The number of oil barges floating full of crude has been decreasing according to the WSJ. The paper reported yesterday that “some analysts have seized on the contraction as evidence that world oil balances are tightening and the surplus that built up during the recession, when energy demand in industrialized countries plummeted, is eroding.”
Let’s break down the story and look at a few quotes:
The phenomenon of floating storage took off early last year. Oil on the spot market traded at a big discount to forward-dated contracts, in a condition known as contango. Traders took advantage of that by buying crude and putting it into storage on tankers for sale at a higher price at a future date. Profits from the trade more than covered the costs of storage.
Contango means a carry charge market – whereby successive futures contracts trade at a higher price from the previous month and so on, and so on.
Here’s what the Strip (Calendar 2010) looks like (click image to enlarge):
One oil analyst suggested that the “…contango has narrowed to around 40 cents a barrel, and ‘to cover your freight and other costs you need at least 90 cents.'”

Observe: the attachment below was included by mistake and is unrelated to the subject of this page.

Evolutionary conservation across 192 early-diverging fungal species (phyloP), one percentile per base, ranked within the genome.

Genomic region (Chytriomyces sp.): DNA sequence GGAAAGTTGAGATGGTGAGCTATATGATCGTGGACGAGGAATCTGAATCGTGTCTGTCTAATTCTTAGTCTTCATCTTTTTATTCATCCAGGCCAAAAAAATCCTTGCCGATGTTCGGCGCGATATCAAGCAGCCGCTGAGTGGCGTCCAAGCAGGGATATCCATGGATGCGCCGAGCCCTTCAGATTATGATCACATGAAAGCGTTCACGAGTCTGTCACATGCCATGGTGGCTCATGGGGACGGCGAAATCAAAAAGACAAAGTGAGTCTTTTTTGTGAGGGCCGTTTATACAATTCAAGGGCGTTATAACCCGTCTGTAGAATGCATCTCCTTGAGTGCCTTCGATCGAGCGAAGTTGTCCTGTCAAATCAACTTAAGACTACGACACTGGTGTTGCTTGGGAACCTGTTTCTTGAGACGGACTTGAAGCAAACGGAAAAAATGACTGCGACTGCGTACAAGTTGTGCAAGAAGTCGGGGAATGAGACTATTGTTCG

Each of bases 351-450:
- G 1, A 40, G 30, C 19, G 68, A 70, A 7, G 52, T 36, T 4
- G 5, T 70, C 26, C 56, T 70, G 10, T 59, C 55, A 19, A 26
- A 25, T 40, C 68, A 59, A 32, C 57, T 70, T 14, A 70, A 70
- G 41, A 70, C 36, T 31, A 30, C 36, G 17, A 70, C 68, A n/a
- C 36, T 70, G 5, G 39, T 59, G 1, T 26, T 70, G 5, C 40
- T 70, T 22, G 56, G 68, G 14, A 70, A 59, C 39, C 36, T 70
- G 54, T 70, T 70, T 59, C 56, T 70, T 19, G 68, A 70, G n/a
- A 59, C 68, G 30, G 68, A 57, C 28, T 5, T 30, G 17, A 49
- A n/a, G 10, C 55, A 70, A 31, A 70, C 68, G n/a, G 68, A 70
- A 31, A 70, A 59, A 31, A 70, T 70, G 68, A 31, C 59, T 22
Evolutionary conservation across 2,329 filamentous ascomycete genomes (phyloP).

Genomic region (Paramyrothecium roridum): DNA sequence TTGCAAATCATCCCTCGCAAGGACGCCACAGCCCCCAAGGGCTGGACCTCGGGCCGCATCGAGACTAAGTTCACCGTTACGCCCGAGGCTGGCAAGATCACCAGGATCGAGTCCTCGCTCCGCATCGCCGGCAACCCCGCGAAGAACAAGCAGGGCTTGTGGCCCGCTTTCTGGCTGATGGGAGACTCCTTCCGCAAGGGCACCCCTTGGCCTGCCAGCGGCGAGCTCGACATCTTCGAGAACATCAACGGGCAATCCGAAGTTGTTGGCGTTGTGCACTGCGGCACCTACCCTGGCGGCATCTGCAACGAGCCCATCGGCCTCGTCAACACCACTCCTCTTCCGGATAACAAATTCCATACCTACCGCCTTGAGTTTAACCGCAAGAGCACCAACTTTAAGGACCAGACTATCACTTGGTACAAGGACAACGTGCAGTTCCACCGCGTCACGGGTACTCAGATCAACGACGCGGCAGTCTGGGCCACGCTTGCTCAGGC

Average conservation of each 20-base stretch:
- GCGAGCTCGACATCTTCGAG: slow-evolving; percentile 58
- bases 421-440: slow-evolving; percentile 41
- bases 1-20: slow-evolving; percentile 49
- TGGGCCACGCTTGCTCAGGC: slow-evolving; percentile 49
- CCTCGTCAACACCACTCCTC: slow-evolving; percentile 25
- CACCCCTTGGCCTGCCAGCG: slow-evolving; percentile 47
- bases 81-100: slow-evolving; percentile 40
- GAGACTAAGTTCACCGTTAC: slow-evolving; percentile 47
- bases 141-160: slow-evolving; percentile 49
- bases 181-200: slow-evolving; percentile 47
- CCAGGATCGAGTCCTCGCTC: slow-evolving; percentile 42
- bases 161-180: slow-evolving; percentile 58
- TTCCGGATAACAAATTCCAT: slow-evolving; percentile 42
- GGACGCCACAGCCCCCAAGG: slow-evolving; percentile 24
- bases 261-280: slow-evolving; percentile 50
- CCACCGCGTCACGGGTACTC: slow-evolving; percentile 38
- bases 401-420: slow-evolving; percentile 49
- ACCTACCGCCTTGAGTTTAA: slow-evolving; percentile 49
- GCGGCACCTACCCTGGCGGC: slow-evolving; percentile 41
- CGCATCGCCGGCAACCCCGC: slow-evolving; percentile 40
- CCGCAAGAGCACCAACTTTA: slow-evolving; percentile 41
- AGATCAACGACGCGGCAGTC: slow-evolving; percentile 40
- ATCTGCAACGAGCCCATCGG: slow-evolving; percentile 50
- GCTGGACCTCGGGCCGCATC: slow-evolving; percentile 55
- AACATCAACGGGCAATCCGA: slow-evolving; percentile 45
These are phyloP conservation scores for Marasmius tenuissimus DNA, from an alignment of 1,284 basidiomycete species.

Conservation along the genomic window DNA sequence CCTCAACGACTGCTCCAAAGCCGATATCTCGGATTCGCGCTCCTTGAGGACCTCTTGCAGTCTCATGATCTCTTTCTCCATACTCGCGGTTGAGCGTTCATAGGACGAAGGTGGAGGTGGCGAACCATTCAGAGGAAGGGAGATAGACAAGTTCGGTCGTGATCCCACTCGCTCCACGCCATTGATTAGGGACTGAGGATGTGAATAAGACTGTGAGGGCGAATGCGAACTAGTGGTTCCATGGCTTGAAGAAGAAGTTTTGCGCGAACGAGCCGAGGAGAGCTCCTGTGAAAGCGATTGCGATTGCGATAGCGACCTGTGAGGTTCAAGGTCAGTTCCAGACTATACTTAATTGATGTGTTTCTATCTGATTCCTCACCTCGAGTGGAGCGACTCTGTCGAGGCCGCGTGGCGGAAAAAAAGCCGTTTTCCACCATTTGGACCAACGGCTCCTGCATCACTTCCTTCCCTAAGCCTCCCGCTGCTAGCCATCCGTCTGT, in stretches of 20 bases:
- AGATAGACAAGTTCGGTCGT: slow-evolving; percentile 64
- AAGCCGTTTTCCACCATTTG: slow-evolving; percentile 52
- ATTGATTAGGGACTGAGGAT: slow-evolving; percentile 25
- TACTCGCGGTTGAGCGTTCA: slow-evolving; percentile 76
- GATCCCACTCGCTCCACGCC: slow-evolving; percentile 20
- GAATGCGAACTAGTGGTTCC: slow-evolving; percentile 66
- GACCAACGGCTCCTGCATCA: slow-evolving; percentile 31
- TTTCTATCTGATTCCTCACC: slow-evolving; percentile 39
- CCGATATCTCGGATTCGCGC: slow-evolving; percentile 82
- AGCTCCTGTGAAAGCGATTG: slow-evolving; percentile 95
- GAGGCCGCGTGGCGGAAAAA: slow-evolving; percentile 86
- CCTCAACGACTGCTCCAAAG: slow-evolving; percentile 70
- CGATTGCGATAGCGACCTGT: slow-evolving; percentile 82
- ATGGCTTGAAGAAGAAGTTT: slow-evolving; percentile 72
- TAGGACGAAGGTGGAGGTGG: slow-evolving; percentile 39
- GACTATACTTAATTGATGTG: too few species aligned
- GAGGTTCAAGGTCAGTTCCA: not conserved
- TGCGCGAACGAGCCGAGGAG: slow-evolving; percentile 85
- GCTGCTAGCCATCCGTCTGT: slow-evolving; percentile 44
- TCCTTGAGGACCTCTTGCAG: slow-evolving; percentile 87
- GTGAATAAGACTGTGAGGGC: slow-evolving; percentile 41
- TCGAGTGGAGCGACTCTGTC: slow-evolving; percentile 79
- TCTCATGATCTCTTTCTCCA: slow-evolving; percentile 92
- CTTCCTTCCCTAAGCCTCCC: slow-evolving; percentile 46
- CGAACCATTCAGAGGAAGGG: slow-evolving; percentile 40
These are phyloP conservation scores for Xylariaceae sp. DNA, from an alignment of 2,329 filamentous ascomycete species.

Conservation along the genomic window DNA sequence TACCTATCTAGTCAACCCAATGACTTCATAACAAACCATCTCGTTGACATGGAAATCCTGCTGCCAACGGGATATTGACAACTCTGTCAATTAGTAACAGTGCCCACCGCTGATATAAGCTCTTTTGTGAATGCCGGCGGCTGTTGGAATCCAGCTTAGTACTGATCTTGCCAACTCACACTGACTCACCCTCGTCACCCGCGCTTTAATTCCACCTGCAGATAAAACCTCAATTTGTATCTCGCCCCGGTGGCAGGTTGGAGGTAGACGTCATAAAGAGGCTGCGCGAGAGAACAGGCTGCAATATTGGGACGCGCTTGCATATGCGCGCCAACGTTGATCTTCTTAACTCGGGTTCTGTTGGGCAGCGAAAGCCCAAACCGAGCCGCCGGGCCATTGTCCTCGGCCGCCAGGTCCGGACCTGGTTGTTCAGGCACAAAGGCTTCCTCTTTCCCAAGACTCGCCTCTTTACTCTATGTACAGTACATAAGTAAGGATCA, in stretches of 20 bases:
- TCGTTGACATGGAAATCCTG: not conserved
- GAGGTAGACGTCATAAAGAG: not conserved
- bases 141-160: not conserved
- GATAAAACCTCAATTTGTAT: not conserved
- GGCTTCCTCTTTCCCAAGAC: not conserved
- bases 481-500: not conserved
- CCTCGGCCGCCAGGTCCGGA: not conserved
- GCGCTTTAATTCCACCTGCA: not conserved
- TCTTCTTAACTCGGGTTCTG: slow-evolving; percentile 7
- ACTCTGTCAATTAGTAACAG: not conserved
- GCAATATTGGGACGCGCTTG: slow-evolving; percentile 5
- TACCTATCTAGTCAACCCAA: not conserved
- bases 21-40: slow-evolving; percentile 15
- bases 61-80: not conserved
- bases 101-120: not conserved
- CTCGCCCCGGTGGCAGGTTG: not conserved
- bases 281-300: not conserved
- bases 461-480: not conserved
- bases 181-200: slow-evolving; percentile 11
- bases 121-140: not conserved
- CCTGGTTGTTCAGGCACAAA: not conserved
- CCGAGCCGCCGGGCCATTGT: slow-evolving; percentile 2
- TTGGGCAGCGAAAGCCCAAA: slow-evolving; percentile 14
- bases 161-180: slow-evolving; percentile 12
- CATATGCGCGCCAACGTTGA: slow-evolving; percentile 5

Here are those calculations:
You can see that the right-most column contains what are called the carry charges. These differences are often referred also as the spreads. According to that analyst, they had been as wide as 90 cents and now they are much lower: they have narrowed.
Carry charge markets usually mean there is ample, current supply, and that the commodity in question can be stored generally speaking. That had been the case previously with crude oil as large traders who had access to cheap money (low/no interest financing) and cheap(er) tanker rates could arb out the difference for profit. The traders were hedged: they were long the physical and short the futures. No gambling and nothing reckless here for all my Huff Post fans!
Their storage and interest costs were calculable and much lower than what the spreads were in the futures market. Hence, traders long the crude could sell distant futures and wait for the prices to come down.
Now that the spreads have come in (narrowed), those easy profits aren’t there anymore, and hence the barges are coming into port delivering crude.
Lastly, in the article, J.P. Morgan is quoted as saying “prices could even go into backwardation at the end of the second quarter, where spot prices are higher than those in forward contracts.”
There’s another SAT word – backwardation. Look it up on Google (go to google.com and enter “define backwardation”) and tomorrow I’ll discuss how you would put on a spread trade in crude oil if you thought it would go from a carry-charge market to a market in backwardation.